Taylor's singing and the accompaniment are top notch.
Jon Lusk 2009-01-20
A revered singer/songwriter for over four decades, James Taylor has certainly earned the right to try his hand at a whole album of other peoples' songs. The most surprising thing about Covers is how familiar most of the material is. And while not all of it is obviously – ahem – tailored to this artist, or really needs (re)covering, Taylor's singing and the accompaniment are top notch.
His Band Of Legends are slick without being over-polished, providing him with cooing backing vocals, tasteful piano, fiddle and occasional dashes of brass. Aside from country, folk, rock 'n' roll and one show tune, there’s a surprising number of soul classics. All the songs date from the 50s, 60s
and 70s, so it's not simply a showcase for his formative influences.
Accusing Taylor of being MOR is like complaining about rain being wet, so long-term fans will know not to expect rough edges. Things only threaten to catch fire on Summertime Blues and a surprisingly effective Not Fade Away.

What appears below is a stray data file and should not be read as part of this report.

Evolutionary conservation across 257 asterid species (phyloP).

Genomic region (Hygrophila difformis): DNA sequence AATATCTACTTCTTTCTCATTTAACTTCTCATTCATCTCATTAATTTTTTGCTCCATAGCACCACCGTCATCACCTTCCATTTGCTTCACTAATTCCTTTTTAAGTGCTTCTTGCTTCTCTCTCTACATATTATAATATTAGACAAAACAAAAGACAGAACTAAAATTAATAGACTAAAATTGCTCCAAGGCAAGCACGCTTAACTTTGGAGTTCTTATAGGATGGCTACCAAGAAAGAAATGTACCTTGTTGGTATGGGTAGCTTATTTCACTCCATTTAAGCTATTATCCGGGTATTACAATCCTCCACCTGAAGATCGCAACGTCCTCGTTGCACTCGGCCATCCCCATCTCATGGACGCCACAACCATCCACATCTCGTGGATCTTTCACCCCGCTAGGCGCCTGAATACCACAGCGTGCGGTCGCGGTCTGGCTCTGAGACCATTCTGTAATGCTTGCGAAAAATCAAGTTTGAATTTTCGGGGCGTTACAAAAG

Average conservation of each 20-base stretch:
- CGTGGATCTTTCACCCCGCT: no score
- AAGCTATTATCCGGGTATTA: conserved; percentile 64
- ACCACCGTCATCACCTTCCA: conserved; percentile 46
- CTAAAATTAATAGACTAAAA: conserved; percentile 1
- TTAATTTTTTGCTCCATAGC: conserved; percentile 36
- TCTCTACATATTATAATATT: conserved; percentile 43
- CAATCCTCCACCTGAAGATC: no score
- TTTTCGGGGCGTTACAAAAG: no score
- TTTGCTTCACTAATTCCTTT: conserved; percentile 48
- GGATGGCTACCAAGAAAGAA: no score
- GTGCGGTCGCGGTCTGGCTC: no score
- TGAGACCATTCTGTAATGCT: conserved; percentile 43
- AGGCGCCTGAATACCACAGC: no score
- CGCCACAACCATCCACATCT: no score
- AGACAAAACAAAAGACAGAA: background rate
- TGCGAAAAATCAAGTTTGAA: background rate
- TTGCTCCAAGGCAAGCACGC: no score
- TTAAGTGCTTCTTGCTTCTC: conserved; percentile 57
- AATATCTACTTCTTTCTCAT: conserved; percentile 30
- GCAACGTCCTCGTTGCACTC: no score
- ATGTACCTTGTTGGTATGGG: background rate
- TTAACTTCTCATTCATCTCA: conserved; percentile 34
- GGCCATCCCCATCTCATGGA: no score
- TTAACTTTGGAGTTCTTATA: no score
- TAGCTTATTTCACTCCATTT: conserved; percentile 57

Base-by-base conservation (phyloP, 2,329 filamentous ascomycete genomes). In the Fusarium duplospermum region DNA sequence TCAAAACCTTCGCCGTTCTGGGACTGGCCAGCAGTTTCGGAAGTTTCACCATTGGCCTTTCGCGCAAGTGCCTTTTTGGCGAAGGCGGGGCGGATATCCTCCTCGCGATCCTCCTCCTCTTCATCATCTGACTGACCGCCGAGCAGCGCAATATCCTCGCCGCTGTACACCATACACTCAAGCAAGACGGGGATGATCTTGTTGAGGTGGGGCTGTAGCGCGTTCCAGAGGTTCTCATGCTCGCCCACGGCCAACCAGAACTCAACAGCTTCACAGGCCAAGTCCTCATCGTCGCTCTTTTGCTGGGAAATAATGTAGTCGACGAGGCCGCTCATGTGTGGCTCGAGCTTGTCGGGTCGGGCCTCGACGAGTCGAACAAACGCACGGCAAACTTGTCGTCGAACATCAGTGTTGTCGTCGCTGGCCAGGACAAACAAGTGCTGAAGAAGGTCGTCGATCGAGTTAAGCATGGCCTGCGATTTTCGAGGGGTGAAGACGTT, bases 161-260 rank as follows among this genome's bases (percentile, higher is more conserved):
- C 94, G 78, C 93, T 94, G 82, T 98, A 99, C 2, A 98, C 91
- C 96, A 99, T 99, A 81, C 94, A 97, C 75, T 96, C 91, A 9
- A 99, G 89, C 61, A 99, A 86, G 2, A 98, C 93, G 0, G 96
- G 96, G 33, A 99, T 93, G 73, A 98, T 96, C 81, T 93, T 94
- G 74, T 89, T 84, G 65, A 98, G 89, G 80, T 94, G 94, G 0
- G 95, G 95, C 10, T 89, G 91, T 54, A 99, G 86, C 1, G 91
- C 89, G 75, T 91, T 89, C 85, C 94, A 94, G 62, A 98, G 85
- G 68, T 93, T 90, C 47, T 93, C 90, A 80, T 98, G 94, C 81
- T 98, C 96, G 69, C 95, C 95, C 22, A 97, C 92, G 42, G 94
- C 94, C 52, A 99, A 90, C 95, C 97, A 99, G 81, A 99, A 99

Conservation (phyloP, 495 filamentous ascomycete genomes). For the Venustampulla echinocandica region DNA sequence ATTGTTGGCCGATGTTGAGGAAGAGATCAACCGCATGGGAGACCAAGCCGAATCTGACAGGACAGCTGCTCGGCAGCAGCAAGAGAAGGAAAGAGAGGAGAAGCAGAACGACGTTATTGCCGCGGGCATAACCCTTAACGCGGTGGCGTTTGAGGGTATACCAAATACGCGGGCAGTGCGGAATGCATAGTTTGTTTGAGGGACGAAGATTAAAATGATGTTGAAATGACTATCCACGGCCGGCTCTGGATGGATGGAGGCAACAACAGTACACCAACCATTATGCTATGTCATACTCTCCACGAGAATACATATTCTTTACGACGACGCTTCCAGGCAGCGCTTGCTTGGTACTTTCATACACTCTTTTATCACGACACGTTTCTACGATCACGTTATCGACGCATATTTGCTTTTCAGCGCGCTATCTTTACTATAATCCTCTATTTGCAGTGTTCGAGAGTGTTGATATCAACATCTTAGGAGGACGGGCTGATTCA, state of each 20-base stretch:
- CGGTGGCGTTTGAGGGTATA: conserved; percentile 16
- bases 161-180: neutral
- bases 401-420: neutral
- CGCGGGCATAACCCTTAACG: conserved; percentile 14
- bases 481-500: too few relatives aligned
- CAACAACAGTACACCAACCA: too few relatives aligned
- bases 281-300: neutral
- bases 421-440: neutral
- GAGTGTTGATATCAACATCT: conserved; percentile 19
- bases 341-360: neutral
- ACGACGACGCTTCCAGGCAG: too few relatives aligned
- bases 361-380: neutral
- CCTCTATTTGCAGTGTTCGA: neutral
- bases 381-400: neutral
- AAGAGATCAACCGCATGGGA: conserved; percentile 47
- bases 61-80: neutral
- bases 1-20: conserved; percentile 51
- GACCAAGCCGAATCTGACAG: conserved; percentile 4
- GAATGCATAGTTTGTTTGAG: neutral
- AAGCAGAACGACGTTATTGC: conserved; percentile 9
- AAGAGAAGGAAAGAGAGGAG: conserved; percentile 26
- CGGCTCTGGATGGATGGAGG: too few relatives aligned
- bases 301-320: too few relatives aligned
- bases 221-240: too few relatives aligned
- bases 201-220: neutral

The challenge of tackling well-known pieces is that they will inevitably suffer by comparison with classic versions, unless an artist manages to put their own stamp on them. Taylor pulls this off artfully on Rogers & Hammerstein's Oh What A Beautiful Mornin'. The wistful Seminole Wind could easily have come from his own songbook, and On Broadway has a note of gritty conviction that rings true (''I can play this here guitar…''). But even if Witchita Lineman suits Taylor's earnest voice pretty well, it will always be Glen Campbell's song.
Perhaps wisely, the version of Suzanne is closer to Leonard Cohen's than Nina Simone's awesome transformation. On Why Baby Why, Taylor seems to be channelling George Jones, which is odd, because Taylor has the finer voice. Similarly, his famously supple, honeyed voice seems to get a bit lost on
soul anthems such as It's Growing, I'm A Road Runner and Knock On Wood, as his phrasing strays a little to close to that of others. Covers is a mixed bag, but works best when it sticks closest to material that Taylor himself might have penned.